-Hull also played through a painful abdominal tear in the 2000 finals against New Jersey, to score both Stars goals in a 2-1 victory in Game 2.

-Remaining Active NHL Career Goal-scoring Leaders (at least 500 goals): Mario Lemieux (685), Steve Yzerman (678), Luc Robitaille (654), Dave Andreychuk (634), Brendan Shanahan (562), Joe Sakic (544), Jaromir Jagr (543) and Joe Nieuwendyk (534).

Quotes

"The farthest I'm away from the play, the more I'm in it."

-About the best advice he ever received from his father, Hall of Fame winger Bobby Hull.

"Funniest thing ever seen in a game? Oh my God. Oh yeah, Jon Casey's wig falling off. Right after the game when we were all patting him."

"I was privileged to play in a time when if you didn't get 50 (goals) you had a bad year. To be involved with Gretzky and Howe, to be mentioned with those guys is far bigger."

"Bob Goodenow (president of the NHLPA) will kill me but if we're going to be realistic about things probably 75 per cent of the league is over paid."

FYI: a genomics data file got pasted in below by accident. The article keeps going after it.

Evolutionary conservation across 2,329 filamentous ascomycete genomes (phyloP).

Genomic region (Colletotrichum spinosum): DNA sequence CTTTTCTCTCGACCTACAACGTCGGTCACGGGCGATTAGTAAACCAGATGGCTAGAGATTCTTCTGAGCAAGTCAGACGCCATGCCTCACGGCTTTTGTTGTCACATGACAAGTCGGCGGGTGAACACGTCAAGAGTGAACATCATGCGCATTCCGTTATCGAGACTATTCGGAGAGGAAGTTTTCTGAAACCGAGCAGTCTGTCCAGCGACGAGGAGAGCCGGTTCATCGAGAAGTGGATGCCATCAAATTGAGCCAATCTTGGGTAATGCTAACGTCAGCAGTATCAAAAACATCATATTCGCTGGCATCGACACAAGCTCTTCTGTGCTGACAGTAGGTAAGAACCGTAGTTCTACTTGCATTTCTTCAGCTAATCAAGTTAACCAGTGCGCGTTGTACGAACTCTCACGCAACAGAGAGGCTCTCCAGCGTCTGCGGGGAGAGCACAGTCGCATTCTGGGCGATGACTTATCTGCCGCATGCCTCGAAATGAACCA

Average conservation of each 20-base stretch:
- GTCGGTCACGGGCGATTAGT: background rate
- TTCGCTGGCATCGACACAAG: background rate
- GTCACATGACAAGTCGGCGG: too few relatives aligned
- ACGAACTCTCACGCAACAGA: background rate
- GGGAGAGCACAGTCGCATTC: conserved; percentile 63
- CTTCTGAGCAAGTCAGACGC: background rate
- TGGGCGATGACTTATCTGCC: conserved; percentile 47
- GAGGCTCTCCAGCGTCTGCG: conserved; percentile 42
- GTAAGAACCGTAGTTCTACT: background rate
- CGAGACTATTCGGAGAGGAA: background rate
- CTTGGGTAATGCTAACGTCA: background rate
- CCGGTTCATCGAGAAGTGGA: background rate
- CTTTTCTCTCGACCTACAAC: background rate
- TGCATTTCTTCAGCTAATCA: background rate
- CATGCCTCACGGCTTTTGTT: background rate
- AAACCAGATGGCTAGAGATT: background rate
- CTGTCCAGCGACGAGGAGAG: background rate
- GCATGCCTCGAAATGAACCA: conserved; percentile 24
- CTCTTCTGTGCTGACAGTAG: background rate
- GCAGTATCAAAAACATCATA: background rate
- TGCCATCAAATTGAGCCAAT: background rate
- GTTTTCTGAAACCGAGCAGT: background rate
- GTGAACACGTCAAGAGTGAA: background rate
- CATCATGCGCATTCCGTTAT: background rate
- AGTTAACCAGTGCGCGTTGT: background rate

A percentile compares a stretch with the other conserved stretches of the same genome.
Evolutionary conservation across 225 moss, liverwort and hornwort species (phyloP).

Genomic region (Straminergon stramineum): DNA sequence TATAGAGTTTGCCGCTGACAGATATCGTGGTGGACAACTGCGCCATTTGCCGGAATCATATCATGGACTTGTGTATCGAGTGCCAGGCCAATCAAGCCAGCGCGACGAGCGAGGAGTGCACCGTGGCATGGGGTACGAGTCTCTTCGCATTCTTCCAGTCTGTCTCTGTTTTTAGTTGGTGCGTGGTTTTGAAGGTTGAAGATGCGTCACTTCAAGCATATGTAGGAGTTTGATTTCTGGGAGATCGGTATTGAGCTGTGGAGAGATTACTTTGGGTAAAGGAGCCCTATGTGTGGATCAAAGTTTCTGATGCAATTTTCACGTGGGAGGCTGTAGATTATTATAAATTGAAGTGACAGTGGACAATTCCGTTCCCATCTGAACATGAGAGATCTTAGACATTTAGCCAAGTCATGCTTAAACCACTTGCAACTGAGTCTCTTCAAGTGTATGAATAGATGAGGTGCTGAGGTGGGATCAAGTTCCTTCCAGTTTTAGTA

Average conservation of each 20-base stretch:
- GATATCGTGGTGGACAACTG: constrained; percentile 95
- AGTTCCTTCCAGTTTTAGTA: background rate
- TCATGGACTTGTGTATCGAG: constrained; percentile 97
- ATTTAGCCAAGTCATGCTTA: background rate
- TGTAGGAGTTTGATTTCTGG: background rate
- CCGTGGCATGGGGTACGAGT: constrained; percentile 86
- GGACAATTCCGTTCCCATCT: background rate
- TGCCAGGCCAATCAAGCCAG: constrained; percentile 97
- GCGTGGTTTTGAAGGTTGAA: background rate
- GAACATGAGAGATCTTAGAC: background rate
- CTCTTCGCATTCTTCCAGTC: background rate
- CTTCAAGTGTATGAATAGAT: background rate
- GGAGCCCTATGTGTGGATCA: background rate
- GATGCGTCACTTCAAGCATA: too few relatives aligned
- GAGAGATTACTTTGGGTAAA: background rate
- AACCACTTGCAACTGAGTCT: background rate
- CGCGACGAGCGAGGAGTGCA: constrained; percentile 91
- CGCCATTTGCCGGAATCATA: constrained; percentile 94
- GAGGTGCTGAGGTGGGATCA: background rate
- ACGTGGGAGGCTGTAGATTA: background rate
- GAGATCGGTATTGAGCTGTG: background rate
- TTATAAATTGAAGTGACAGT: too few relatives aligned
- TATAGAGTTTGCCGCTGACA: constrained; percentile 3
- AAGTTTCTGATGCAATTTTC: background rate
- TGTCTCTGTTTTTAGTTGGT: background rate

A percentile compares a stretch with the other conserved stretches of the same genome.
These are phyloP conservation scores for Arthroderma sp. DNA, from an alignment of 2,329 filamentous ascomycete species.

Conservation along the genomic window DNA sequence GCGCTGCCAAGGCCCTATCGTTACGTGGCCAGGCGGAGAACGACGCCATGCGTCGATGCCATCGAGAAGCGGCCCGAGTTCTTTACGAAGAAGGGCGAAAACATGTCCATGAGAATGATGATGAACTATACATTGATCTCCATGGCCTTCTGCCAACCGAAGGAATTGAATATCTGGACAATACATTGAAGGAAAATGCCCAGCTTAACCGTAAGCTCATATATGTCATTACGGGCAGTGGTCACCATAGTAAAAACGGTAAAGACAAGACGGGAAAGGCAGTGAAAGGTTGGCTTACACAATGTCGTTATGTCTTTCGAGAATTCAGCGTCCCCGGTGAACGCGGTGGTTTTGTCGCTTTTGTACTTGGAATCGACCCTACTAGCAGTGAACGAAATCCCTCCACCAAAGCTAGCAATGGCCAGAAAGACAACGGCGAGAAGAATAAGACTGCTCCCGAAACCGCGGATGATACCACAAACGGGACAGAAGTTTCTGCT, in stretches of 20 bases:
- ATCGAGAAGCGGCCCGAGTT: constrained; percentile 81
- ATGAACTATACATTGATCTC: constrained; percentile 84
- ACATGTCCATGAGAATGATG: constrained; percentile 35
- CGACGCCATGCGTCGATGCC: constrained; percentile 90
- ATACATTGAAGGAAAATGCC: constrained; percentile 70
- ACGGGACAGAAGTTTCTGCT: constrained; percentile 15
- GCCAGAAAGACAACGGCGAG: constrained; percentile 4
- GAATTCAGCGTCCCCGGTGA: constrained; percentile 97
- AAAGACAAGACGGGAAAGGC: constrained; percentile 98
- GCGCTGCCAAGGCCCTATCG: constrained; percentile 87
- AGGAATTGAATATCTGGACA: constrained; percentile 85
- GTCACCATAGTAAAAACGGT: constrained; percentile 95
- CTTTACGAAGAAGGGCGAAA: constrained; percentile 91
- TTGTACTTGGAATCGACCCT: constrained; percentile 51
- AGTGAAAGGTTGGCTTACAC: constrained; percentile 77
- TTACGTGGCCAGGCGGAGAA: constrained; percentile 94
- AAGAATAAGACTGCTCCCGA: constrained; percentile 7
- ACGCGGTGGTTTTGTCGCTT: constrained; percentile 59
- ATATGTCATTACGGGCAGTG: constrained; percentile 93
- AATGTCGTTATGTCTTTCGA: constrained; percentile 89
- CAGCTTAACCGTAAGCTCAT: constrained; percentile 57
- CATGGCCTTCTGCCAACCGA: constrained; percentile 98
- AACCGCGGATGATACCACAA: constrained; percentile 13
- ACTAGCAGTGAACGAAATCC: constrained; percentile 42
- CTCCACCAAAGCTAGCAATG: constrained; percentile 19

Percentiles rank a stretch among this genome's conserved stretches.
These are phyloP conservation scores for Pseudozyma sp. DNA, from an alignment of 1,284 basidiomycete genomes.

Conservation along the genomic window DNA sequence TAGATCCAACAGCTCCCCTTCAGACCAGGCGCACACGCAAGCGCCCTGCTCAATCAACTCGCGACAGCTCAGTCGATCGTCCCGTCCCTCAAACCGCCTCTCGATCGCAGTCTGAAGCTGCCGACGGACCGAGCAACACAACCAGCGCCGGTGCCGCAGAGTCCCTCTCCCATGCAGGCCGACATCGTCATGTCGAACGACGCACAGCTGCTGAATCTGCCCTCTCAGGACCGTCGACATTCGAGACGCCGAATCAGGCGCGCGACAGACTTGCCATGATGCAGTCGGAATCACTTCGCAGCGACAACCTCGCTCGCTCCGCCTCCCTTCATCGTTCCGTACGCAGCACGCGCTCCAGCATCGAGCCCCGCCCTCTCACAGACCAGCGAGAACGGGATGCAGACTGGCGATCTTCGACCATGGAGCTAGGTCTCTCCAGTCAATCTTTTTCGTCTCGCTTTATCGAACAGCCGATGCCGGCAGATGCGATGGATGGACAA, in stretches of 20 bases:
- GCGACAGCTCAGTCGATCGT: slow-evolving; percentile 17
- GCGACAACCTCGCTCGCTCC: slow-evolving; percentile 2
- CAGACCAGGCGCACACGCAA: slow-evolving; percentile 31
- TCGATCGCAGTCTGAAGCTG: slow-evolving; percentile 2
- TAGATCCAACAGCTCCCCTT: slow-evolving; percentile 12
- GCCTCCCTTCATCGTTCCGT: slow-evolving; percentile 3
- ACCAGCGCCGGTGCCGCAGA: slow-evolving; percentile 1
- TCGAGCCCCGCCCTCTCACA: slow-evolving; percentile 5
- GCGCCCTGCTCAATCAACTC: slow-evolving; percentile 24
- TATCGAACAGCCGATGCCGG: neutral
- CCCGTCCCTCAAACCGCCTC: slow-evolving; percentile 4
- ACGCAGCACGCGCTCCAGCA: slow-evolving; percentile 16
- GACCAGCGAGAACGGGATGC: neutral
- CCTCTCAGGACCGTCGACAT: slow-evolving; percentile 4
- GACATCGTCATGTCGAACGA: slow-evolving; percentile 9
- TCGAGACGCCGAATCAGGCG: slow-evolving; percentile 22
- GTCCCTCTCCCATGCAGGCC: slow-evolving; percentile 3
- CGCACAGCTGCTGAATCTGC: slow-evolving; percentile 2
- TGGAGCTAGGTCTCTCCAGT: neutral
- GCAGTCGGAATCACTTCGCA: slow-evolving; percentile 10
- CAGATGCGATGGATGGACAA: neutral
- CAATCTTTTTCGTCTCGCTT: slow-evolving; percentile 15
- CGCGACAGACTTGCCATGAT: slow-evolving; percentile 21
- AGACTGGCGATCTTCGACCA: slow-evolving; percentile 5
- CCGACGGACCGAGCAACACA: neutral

"I don't give a (deleted) about the fans anymore."

-On what he had to say to fans after discovering he was benched by Team USA coach Ron Wilson at the World Cup of Hockey last Fall.

"He's not going to settle for people going through the motions or not executing."

-Reaction to having Gretzky as a head coach in Phoenix.

"I know why everybody's here. This is my 2,000th pre-game skate."

-After seeing the media horde on the morning of the Coyotes' 2005 season-opener against Vancouver.

"To be able to put No. 9 on was very special because I know what my dad meant to the game and I also know what it took to kind of try to climb out of his shadow, and then to be right back there with him, it was special. I wish it could have happened when I was a little younger so I could have brought some more luster to that number, but I was very proud to wear that."